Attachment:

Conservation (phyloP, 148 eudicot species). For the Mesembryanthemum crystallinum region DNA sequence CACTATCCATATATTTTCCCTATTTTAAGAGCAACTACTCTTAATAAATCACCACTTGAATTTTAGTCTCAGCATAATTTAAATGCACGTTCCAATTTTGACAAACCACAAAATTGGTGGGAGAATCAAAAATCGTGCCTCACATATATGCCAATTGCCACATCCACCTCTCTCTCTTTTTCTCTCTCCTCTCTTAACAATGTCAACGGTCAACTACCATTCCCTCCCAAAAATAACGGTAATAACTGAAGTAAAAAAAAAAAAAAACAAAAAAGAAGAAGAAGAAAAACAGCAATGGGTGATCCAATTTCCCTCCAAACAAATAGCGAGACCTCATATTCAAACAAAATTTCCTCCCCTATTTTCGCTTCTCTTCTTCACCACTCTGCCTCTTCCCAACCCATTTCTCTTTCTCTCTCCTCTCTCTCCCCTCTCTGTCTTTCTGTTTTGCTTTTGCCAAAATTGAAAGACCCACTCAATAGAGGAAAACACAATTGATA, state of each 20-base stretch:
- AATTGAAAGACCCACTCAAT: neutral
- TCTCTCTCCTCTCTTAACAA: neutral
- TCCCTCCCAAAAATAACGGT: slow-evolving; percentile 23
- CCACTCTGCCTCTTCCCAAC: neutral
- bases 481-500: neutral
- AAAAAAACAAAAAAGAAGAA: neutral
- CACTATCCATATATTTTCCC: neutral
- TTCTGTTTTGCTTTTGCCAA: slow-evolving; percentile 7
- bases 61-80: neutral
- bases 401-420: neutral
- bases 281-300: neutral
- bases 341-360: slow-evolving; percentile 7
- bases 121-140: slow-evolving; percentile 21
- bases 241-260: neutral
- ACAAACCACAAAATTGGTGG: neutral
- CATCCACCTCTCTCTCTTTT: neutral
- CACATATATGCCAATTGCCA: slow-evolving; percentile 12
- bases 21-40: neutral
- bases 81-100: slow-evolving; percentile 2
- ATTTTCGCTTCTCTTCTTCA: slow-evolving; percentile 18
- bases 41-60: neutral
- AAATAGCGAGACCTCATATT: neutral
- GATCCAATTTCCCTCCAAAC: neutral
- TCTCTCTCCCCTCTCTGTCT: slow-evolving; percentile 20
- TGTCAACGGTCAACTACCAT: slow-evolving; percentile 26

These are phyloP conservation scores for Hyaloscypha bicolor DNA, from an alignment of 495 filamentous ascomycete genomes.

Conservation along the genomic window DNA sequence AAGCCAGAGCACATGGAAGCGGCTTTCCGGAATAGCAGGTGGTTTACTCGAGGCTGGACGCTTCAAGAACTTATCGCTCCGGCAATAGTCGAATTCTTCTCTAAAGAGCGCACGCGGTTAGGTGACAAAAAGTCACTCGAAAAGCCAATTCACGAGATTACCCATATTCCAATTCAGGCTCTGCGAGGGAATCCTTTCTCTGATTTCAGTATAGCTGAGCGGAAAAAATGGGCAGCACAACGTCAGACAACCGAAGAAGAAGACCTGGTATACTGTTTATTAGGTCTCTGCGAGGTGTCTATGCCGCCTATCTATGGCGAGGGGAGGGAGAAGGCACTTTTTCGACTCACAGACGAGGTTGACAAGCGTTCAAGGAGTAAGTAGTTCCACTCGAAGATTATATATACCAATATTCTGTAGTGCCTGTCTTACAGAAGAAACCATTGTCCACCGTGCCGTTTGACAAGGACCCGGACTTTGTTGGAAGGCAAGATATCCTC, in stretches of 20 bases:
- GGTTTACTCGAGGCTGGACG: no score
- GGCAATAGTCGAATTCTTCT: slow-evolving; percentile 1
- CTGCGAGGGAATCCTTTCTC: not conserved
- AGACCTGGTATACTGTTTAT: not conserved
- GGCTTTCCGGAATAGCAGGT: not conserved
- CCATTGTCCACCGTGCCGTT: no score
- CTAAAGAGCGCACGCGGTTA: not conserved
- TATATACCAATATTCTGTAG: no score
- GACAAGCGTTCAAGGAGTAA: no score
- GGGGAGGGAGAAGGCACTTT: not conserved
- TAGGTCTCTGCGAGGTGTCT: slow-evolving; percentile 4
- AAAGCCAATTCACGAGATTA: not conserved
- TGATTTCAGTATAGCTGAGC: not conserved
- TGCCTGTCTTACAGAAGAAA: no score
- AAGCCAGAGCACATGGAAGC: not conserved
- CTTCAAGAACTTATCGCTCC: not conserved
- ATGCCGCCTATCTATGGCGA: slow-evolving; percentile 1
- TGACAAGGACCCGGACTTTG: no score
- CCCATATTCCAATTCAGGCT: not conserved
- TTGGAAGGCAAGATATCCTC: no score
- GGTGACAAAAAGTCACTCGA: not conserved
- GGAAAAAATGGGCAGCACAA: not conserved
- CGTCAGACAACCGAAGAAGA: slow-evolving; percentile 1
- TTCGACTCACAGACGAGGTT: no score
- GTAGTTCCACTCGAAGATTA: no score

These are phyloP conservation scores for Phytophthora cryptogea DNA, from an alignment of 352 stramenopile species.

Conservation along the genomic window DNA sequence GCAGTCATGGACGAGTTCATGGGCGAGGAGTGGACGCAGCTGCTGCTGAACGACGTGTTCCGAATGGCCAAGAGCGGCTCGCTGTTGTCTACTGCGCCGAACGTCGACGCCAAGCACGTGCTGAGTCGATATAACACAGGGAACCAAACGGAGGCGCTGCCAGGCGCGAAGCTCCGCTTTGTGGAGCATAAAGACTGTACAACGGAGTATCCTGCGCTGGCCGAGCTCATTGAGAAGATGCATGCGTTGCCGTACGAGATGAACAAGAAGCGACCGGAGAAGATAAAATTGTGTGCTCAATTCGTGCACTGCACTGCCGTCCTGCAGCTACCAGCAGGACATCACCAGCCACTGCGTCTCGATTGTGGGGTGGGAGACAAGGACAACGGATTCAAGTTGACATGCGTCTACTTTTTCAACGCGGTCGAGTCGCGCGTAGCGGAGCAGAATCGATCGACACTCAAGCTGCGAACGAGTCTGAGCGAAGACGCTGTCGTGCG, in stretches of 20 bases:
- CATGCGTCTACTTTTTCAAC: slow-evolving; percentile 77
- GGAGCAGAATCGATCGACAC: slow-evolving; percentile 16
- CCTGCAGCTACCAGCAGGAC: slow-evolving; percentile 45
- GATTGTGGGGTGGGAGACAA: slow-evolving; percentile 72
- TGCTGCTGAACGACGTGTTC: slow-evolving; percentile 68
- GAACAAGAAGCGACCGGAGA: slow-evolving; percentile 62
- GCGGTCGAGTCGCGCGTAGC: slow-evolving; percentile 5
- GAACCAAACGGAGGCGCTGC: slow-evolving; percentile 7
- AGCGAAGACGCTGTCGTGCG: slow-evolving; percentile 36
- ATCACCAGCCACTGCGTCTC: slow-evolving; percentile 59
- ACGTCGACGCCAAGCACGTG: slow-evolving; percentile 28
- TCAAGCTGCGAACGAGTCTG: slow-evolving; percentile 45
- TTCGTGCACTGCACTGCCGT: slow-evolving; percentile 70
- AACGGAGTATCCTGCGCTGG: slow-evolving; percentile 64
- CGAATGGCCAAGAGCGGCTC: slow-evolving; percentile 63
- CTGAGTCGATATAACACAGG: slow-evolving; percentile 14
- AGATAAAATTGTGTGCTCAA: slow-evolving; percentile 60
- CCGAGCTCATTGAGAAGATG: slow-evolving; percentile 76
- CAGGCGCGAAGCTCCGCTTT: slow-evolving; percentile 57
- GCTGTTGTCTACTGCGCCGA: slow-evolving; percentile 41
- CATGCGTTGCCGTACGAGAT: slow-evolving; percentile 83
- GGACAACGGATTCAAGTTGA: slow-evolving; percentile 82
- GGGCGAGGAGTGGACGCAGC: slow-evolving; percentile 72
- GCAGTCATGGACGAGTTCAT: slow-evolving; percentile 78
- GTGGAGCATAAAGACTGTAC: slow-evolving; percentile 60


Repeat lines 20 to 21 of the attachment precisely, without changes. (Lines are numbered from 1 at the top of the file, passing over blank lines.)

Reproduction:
- bases 81-100: slow-evolving; percentile 2
- ATTTTCGCTTCTCTTCTTCA: slow-evolving; percentile 18